-rwxr-xr-x 0/1000       760040 2017-12-27 21:13 docker/docker-init
-rwxr-xr-x 0/1000     12773768 2017-12-27 21:13 docker/docker-containerd-ctr
-rwxr-xr-x 0/1000      2517244 2017-12-27 21:13 docker/docker-proxy
-rwxr-xr-x 0/1000     46366152 2017-12-27 21:13 docker/dockerd

It normally is docker/docker and so it is in this how-to. Locate the path and create a SHA-256 checksum of it:

$ tar -xf docker-17.12.0-ce.tgz -O docker/docker | shasum -a256
c77a64bf37b4e89cc4d6f35433baa44fb33e6f89e2f2c3406256e55f7a05504b  -

Now all required meta-data has been obtained to create a package.

Encode Meta-Information into a YAML File

The only thing left to fully produce a package file is to encode the collected information as YAML:

$ <<'YAML' cat > docker-17.12.0-ce-linux-static-x86_64.yml
# this file is part of pipelines
# binary docker client package format
name: docker-17.12.0-ce-linux-static-x86_64
sha256: 692e1c72937f6214b1038def84463018d8e320c8eaf8530546c84c2f8f9c767d
binary: docker/docker
binary_sha256: c77a64bf37b4e89cc4d6f35433baa44fb33e6f89e2f2c3406256e55f7a05504b

When done you find a .yml file with the name in the current directory.

Note: You can find another description of each part of the package format in the commented package after composer install: lib/package/docker-42.42.1-binsh-test-stub.yml

This package .yml file can already be used for a first test to see if it works. Just run pipelines with the --docker-client option having the path to the .yml file as argument:

$ bin/pipelines --pipeline custom/docker \
    --docker-client docker-17.12.0-ce-linux-static-x86_64.yml
 +++ docker client install...: Docker version 17.12.0-ce, build c97c6d6

+ docker version --format {{.Client.Version}}

This runs pipelines with a pipeline that has the docker service and therefore injects the docker client binary from the package .yml file provided by --docker-client argument. In this case the projects' custom pipeline named "docker-in-docker" (id: custom/docker).

The benefit of having a .yml package file is that all the meta- information is already documented, including on how to obtain the file.

This includes benefiting for a user-wide store of checksum/hash'ed files.

The tar package files are cached in the XDG_CACHE_HOME directory, which by default is:


As long as the user decides to keep the cache, this spares downloading of the tar package again and again.

The docker client binaries are not cached but kept and stored so that they are available in user-land until the user decides to remove the application in the XDG_DATA_HOME directory:


Add Packages to Pipelines Project

Instead of having a .yml package somewhere on the local disk it is better to add it to the pipelines utility itself.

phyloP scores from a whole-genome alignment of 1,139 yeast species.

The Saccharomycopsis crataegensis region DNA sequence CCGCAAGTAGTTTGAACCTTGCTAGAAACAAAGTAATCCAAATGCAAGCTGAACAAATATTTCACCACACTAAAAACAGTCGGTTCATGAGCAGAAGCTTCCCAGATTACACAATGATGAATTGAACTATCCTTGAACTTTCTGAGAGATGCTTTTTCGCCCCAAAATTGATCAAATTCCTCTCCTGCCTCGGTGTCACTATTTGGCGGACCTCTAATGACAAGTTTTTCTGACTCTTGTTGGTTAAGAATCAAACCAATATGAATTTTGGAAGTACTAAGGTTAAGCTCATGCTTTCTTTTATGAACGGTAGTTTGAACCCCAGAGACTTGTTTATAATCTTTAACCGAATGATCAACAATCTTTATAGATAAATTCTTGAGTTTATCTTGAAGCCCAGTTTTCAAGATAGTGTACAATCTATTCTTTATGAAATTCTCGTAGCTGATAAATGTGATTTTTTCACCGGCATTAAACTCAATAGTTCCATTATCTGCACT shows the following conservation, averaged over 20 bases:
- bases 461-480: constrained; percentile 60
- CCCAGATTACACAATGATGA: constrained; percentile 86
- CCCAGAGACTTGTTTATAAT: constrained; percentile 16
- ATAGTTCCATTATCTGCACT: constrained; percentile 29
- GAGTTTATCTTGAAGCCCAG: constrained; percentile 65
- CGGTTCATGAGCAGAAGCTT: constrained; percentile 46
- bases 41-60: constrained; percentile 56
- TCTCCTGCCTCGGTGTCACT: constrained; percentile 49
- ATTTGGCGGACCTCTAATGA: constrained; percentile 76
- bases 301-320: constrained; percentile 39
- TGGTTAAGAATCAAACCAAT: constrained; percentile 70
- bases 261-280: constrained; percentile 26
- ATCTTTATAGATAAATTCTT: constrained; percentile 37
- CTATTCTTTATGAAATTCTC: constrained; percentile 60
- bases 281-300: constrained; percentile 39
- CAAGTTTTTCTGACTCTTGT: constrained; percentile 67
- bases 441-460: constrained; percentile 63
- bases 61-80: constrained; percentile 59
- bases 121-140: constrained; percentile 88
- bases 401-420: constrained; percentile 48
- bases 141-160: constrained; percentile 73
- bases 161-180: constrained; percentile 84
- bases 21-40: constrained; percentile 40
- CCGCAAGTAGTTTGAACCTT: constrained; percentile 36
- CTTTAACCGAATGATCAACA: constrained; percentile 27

Copy the file into the source directory for package files (here from within a checked-out copy of the pipelines project):

$ cp -vi docker-17.12.0-ce-linux-static-x86_64.yml lib/package
'docker-17.12.0-ce-linux-static-x86_64.yml' ->  ...
 ... 'lib/package/docker-17.12.0-ce-linux-static-x86_64.yml'

To test if the new package name works, invoke Pipelines with the name of this package (not the full file-name or path, e.g. not the path to the file but just the basename of it excluding the .yml extension) with a pipeline that is making use of the docker service, here exemplary again with the projects' custom pipeline named "docker-in-docker" (custom/docker):

$ bin/pipelines --pipeline custom/docker \
    --docker-client docker-17.12.0-ce-linux-static-x86_64
 +++ docker client install...: Docker version 17.12.0-ce, build c97c6d6

+ docker version --format {{.Client.Version}}

Note: If you wish to see a specific package of yours also within the upstream distribution feel free to file a pull-request.

Last but not Least: Use a Custom Build Static Docker Client Binary

Pipelines as an integration utility allows to use docker client binaries directly. For example a binary created from a docker client development build.

In this variant, no package exists at all and the binary is just given as the --docker-client options argument as path to the binary. No download will take place, so is no caching nor adding to any local store (this is all not needed, the file already exists locally). The package is only temporary so to say and the meta-information is non- existent.

This mode of operation is very useful for testing any kind of binary as a docker client.

To distinguish between a package name and binary potentially of that same name, the --docker-client argument needs to have at least a single slash ("/") in the path to the binary.

For example, if the docker client binary is just a local file in the working directory prefix it with ./ so that pipelines can understand it is not a package of the same name.

For example with the test stub that is available in pipelines development:

$ bin/pipelines --pipeline custom/docker \
    --docker-client test/data/package/docker-test-stub
 +++ docker client install...: 42.42.1 ( --version )

+ docker version --format {{.Client.Version}}
42.42.1 ( version --format {{.Client.Version}} )

Here a fake .sh script is used as the docker client binary which outputs a bogus version number (42.42.1) and all options and arguments with which it was invoked which makes it suitable for testing purposes.